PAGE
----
- A local Aboriginal artist was engaged to teach the men how to engrave the possum cloaks, which were imported from New Zealand. Kangaroo pelts were also available and sourced locally.
- The cultural content, parenting information and face-to-face workshop details were presented in plain English and aligned to Gundungurra culture, heritage and language.
- Child and Family Health nurses and a social worker from PC&CH attended each week, to provide parenting information.
- Participants had the opportunity to showcase their artwork when the possum cloaks were put on display at Nepean Hospital for two weeks, following completion of the program.
Implementation - the initiative is ready for implementation or is currently being implemented, piloted or tested.
July 2013 – June 2014.
Aboriginal Cultural Resource Centre, NBMLHD
- NBMLHD Aboriginal Cultural Resource Centre
- NBMLHD Primary Care & Community Health
- The Office of Aboriginal and Torres Strait Islander Health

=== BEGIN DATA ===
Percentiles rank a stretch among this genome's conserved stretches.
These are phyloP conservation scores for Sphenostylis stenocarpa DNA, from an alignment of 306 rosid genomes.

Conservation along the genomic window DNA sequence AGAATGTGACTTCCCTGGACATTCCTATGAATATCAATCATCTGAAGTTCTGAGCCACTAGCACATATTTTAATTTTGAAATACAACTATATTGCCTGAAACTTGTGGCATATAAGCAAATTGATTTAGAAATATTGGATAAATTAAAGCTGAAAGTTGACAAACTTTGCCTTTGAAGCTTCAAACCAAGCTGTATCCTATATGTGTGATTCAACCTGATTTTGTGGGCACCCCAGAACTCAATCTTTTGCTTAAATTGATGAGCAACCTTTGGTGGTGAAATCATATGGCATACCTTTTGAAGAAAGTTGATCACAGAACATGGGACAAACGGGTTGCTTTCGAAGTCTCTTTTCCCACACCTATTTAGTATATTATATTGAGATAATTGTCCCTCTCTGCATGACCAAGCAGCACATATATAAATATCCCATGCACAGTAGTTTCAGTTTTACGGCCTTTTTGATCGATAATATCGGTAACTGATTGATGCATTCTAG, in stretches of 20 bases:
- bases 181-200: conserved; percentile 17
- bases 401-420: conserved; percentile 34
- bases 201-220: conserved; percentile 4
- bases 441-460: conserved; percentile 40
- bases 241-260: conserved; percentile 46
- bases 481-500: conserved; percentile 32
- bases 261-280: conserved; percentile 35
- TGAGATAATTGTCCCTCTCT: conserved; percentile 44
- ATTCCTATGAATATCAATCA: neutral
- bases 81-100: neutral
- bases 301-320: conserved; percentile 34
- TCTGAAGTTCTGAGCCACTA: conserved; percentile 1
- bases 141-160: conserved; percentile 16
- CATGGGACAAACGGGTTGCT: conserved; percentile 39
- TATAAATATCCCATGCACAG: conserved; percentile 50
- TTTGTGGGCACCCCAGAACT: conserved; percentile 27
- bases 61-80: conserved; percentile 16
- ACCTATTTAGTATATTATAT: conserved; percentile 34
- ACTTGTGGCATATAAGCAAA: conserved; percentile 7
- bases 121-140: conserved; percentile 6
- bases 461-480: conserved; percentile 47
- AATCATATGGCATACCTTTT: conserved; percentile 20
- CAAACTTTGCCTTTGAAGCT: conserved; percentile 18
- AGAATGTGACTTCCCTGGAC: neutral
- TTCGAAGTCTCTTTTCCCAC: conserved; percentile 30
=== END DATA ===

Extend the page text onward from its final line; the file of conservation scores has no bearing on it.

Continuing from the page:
- Participation increased from one Aboriginal father in the traditional men’s parenting group, to 15 in the possum cloaks project.
- The project delivered positive outcomes for participants and partner agencies, helping community health organisations rebuild cultural identity and strengthen the role of men in Aboriginal families.
- Feedback indicated that the revival of possum cloak-making and associated ceremonies helped heal communities negatively affected by intergenerational grief, loss and trauma.
- Participants expressed an increased knowledge of parenting, including the importance of their role, improved access to information and an ‘open door’ approach to community health services.
- The cultural competency of health workers was improved, with feedback such as: “The program offered a beneficial and culturally enriching opportunity for these young men and it was wonderful to meet with them and learn how their culture develops the importance of family and family values through this amazing project.”